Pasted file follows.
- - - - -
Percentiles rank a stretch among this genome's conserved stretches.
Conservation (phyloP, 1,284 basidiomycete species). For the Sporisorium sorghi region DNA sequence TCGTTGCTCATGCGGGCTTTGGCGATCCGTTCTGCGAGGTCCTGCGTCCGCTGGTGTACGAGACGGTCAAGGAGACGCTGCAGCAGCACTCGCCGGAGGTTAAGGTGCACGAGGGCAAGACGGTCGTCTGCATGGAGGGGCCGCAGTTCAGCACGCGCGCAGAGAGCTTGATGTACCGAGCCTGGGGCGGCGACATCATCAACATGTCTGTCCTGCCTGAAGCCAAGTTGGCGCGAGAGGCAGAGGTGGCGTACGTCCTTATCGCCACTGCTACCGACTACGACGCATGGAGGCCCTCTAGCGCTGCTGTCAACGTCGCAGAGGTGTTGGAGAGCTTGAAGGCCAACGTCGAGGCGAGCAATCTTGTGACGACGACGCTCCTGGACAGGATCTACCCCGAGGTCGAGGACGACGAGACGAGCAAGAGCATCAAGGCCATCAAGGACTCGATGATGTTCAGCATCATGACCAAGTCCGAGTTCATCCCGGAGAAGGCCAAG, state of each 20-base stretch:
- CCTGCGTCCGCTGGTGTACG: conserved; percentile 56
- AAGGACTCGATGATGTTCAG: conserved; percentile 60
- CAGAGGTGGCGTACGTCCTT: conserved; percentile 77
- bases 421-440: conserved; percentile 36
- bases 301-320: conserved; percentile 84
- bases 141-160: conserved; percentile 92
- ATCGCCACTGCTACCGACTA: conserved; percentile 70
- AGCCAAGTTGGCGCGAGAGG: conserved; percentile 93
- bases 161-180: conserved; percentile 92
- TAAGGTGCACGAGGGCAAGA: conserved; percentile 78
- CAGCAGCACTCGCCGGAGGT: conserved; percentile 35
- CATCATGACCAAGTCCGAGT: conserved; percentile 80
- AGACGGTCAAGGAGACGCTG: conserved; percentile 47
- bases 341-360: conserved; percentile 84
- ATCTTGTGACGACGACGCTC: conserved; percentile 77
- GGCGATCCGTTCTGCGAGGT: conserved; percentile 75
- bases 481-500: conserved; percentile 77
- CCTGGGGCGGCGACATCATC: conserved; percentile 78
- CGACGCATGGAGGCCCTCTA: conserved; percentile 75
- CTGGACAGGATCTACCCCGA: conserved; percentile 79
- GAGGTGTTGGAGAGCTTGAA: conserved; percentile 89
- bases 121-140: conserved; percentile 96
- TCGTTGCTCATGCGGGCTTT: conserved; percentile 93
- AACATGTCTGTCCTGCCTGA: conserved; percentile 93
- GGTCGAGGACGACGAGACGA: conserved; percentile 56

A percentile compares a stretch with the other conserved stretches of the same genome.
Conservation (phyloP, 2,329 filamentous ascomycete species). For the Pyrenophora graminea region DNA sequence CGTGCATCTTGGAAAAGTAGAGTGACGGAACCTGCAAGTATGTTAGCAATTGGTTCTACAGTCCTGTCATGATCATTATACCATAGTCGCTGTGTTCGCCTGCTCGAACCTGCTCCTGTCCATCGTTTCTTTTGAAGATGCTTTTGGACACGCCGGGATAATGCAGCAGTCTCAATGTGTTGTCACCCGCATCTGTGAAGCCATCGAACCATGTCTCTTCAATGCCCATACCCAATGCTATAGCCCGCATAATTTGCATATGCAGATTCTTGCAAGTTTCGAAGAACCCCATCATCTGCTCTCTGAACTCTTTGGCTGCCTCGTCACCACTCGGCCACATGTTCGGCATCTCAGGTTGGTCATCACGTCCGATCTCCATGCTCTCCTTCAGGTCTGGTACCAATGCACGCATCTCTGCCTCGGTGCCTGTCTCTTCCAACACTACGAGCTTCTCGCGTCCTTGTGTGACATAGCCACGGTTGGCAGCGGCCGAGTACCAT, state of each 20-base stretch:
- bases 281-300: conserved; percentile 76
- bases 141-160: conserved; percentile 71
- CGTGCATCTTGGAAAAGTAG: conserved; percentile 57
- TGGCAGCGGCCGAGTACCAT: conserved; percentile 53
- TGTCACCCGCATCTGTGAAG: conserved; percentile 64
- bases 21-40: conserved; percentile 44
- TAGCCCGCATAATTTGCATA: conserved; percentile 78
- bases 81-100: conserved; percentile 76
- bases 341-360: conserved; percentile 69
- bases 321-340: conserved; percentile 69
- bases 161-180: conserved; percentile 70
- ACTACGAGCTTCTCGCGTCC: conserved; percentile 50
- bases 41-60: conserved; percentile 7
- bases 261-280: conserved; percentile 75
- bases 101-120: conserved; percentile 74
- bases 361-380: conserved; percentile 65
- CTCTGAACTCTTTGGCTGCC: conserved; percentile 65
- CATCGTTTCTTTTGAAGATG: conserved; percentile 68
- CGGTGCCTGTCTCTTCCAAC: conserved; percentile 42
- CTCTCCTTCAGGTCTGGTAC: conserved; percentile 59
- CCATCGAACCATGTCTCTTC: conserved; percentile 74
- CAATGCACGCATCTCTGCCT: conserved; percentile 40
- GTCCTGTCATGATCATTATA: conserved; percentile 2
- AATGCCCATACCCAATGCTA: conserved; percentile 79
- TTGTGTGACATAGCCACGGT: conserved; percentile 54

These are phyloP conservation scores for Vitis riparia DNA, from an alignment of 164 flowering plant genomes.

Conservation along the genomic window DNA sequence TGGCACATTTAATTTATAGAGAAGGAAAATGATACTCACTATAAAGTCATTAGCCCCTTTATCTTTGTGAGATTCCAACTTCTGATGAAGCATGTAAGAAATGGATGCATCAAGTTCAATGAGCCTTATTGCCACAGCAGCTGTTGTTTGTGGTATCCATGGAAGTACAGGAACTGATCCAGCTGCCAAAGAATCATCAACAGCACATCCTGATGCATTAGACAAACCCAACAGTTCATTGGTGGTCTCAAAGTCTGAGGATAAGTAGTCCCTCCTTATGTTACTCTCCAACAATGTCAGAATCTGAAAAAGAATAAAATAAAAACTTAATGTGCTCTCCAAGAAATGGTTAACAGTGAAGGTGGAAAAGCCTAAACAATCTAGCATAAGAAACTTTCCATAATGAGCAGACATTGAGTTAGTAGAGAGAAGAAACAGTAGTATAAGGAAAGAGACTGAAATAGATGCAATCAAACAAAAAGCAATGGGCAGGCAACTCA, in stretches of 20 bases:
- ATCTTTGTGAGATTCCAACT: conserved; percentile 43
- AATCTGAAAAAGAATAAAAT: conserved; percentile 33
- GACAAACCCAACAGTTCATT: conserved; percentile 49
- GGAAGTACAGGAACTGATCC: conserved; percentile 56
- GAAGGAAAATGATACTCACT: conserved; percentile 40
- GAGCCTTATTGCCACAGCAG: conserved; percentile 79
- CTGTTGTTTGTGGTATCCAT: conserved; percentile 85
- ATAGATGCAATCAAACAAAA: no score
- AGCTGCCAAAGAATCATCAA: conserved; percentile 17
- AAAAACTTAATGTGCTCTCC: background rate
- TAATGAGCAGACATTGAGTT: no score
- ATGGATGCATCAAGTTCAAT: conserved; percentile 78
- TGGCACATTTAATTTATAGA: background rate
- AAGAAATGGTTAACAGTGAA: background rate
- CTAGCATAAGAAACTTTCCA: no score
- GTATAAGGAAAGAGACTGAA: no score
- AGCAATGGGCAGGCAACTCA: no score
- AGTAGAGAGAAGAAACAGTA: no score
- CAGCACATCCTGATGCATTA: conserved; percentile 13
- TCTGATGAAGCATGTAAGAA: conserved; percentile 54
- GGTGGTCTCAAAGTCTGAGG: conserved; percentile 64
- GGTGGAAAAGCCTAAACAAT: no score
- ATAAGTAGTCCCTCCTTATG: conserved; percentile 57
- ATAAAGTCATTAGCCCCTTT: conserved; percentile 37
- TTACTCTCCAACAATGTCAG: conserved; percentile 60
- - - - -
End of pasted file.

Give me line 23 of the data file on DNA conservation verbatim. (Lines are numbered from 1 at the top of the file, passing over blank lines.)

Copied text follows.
- GAGGTGTTGGAGAGCTTGAA: conserved; percentile 89